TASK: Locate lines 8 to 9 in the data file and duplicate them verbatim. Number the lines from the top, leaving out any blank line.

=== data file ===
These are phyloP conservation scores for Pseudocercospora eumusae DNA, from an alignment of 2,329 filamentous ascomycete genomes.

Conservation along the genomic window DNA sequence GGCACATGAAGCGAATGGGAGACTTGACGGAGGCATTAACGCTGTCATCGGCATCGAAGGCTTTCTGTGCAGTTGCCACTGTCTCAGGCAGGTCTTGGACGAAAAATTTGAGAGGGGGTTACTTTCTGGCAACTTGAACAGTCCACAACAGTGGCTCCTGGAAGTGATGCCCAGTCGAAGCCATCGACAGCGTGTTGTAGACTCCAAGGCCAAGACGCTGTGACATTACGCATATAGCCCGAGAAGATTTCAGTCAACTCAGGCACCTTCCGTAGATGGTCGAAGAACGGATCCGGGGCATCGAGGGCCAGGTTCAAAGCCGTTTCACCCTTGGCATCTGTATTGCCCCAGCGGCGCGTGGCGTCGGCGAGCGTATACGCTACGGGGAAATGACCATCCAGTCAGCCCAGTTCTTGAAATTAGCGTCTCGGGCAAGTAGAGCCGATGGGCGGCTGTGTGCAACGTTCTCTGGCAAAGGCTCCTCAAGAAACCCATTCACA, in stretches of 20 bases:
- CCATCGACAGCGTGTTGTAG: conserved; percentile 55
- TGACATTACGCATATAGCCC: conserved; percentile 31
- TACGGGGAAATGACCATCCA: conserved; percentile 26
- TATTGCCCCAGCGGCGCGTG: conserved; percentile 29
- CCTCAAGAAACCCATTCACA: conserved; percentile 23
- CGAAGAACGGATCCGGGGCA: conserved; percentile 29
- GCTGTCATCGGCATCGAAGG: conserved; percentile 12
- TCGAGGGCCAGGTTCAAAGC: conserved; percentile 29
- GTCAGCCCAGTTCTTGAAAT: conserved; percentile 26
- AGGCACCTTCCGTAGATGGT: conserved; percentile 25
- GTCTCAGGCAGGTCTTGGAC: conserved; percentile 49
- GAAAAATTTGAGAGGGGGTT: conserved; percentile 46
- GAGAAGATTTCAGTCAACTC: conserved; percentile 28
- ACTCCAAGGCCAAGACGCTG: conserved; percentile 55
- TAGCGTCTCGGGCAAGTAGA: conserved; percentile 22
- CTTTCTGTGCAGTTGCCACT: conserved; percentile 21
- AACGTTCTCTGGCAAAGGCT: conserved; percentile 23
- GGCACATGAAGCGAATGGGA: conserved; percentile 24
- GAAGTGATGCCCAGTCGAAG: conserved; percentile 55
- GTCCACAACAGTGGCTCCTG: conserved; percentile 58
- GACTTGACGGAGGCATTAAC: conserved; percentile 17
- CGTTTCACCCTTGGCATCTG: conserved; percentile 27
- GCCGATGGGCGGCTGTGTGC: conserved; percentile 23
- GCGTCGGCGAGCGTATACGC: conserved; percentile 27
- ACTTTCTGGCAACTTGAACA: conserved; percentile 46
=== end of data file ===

- CGAAGAACGGATCCGGGGCA: conserved; percentile 29
- GCTGTCATCGGCATCGAAGG: conserved; percentile 12